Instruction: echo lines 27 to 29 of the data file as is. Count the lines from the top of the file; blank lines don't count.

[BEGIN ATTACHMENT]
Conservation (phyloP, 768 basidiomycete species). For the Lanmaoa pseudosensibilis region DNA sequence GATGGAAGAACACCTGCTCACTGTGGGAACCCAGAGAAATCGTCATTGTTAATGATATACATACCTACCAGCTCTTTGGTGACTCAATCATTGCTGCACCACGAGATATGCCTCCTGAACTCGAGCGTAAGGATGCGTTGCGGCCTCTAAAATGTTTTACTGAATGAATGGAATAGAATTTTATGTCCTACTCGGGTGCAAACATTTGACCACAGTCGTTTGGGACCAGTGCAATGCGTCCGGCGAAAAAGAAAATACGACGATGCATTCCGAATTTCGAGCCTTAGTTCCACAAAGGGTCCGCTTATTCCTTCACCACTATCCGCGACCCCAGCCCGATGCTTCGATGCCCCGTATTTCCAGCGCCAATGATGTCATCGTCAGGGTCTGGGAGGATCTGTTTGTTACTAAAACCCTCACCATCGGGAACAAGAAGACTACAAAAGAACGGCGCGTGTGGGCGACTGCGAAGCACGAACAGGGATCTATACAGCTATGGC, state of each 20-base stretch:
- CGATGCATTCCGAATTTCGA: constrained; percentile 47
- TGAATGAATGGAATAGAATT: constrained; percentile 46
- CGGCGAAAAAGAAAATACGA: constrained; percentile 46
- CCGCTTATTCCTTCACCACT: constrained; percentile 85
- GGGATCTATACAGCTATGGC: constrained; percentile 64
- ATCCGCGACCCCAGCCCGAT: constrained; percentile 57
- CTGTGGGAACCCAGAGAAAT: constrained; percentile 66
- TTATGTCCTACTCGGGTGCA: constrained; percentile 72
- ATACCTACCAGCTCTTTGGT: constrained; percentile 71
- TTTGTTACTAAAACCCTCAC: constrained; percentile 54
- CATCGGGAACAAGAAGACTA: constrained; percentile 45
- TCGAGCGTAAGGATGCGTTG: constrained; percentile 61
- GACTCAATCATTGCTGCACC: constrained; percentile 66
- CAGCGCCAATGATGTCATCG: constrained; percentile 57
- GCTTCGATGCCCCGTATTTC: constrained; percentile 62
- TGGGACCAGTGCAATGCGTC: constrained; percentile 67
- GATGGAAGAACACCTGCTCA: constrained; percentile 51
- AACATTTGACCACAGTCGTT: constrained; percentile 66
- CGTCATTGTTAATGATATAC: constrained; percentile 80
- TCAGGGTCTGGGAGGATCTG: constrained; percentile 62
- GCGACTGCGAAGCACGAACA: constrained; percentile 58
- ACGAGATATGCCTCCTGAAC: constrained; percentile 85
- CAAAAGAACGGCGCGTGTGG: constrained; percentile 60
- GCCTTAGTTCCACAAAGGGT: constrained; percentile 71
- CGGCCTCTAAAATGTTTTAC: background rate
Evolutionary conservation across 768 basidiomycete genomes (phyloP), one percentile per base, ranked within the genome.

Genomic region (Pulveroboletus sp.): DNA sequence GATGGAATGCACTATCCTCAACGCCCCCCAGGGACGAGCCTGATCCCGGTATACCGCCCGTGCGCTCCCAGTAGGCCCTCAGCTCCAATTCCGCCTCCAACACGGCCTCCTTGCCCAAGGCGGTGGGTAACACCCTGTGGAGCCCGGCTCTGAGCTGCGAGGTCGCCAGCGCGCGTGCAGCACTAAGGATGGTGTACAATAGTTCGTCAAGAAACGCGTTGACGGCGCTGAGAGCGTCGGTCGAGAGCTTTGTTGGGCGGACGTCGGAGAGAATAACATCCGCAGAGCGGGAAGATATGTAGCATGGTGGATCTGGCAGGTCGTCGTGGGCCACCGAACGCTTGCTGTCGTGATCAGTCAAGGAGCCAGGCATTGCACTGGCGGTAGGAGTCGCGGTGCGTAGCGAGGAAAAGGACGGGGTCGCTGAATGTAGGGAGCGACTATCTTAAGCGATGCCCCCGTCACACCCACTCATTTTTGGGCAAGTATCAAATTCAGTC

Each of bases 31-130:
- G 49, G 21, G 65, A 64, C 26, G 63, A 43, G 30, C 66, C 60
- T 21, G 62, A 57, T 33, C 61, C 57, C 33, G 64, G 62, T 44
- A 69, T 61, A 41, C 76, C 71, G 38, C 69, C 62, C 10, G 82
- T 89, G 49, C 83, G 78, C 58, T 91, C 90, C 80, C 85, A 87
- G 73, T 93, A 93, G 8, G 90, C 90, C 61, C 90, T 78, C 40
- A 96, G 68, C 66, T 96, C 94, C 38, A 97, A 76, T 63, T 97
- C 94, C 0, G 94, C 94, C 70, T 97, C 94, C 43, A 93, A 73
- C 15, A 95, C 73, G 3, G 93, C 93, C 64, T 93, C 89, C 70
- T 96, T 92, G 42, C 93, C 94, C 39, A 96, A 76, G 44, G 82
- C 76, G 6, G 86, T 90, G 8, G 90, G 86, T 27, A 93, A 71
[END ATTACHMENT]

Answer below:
Evolutionary conservation across 768 basidiomycete genomes (phyloP), one percentile per base, ranked within the genome.

Genomic region (Pulveroboletus sp.): DNA sequence GATGGAATGCACTATCCTCAACGCCCCCCAGGGACGAGCCTGATCCCGGTATACCGCCCGTGCGCTCCCAGTAGGCCCTCAGCTCCAATTCCGCCTCCAACACGGCCTCCTTGCCCAAGGCGGTGGGTAACACCCTGTGGAGCCCGGCTCTGAGCTGCGAGGTCGCCAGCGCGCGTGCAGCACTAAGGATGGTGTACAATAGTTCGTCAAGAAACGCGTTGACGGCGCTGAGAGCGTCGGTCGAGAGCTTTGTTGGGCGGACGTCGGAGAGAATAACATCCGCAGAGCGGGAAGATATGTAGCATGGTGGATCTGGCAGGTCGTCGTGGGCCACCGAACGCTTGCTGTCGTGATCAGTCAAGGAGCCAGGCATTGCACTGGCGGTAGGAGTCGCGGTGCGTAGCGAGGAAAAGGACGGGGTCGCTGAATGTAGGGAGCGACTATCTTAAGCGATGCCCCCGTCACACCCACTCATTTTTGGGCAAGTATCAAATTCAGTC

Each of bases 31-130: